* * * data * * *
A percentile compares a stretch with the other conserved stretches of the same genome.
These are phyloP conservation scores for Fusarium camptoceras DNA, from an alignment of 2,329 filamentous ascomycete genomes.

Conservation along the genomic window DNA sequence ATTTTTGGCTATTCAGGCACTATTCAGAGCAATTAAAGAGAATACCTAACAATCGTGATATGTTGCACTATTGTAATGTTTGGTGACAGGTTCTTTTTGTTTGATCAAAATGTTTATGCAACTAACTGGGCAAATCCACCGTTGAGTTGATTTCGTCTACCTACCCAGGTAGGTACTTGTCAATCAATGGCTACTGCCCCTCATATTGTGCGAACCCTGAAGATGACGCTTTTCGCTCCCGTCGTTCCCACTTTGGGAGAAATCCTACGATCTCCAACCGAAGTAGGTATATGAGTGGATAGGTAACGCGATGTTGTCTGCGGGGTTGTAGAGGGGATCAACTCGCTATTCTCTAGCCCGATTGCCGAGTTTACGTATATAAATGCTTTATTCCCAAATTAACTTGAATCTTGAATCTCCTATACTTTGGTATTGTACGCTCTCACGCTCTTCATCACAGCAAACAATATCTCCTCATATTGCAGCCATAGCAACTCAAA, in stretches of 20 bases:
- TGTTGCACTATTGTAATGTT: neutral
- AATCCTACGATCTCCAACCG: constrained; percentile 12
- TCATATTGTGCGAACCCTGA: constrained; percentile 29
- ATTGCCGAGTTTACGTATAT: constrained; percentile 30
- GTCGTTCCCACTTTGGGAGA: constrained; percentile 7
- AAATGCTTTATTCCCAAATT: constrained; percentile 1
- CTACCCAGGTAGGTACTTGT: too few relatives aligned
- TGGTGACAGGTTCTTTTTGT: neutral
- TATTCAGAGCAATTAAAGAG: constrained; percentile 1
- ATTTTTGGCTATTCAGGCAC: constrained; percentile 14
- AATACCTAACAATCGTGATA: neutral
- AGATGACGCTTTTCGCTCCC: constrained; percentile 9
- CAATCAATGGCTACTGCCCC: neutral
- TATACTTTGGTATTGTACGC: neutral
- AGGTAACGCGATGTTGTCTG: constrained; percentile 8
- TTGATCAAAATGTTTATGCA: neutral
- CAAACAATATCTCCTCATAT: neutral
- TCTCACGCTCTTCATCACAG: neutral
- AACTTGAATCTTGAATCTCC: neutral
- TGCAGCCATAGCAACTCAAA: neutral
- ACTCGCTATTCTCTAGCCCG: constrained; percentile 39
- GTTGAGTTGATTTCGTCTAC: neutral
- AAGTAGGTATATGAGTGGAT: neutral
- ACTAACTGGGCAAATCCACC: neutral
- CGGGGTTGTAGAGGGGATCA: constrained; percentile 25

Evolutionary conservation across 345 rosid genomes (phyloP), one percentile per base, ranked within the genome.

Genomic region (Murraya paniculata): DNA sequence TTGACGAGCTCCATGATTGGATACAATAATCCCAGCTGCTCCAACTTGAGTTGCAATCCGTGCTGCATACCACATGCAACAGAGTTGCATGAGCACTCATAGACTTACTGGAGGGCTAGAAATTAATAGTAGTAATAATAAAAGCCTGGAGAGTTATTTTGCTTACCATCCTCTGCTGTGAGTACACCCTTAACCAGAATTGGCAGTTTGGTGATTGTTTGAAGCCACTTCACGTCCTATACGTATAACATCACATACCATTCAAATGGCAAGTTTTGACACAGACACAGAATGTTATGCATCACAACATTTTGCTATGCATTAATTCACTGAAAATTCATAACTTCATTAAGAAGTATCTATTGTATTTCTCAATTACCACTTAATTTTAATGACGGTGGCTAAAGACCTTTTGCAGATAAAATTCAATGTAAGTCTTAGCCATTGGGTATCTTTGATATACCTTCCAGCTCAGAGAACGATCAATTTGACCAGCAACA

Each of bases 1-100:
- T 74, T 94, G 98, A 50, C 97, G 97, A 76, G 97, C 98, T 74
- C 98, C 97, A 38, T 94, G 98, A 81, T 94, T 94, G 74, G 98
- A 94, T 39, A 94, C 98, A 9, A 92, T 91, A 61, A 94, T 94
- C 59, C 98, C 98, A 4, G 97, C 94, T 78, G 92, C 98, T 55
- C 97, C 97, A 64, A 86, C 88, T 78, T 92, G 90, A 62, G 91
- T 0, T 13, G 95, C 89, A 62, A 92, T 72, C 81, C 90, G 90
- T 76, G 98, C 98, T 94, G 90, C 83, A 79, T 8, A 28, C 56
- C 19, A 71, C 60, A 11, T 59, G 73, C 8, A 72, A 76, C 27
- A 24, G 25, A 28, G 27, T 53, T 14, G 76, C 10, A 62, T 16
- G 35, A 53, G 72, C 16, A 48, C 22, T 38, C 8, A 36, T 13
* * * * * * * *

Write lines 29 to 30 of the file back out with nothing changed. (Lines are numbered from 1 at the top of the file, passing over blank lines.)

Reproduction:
Evolutionary conservation across 345 rosid genomes (phyloP), one percentile per base, ranked within the genome.

Genomic region (Murraya paniculata): DNA sequence TTGACGAGCTCCATGATTGGATACAATAATCCCAGCTGCTCCAACTTGAGTTGCAATCCGTGCTGCATACCACATGCAACAGAGTTGCATGAGCACTCATAGACTTACTGGAGGGCTAGAAATTAATAGTAGTAATAATAAAAGCCTGGAGAGTTATTTTGCTTACCATCCTCTGCTGTGAGTACACCCTTAACCAGAATTGGCAGTTTGGTGATTGTTTGAAGCCACTTCACGTCCTATACGTATAACATCACATACCATTCAAATGGCAAGTTTTGACACAGACACAGAATGTTATGCATCACAACATTTTGCTATGCATTAATTCACTGAAAATTCATAACTTCATTAAGAAGTATCTATTGTATTTCTCAATTACCACTTAATTTTAATGACGGTGGCTAAAGACCTTTTGCAGATAAAATTCAATGTAAGTCTTAGCCATTGGGTATCTTTGATATACCTTCCAGCTCAGAGAACGATCAATTTGACCAGCAACA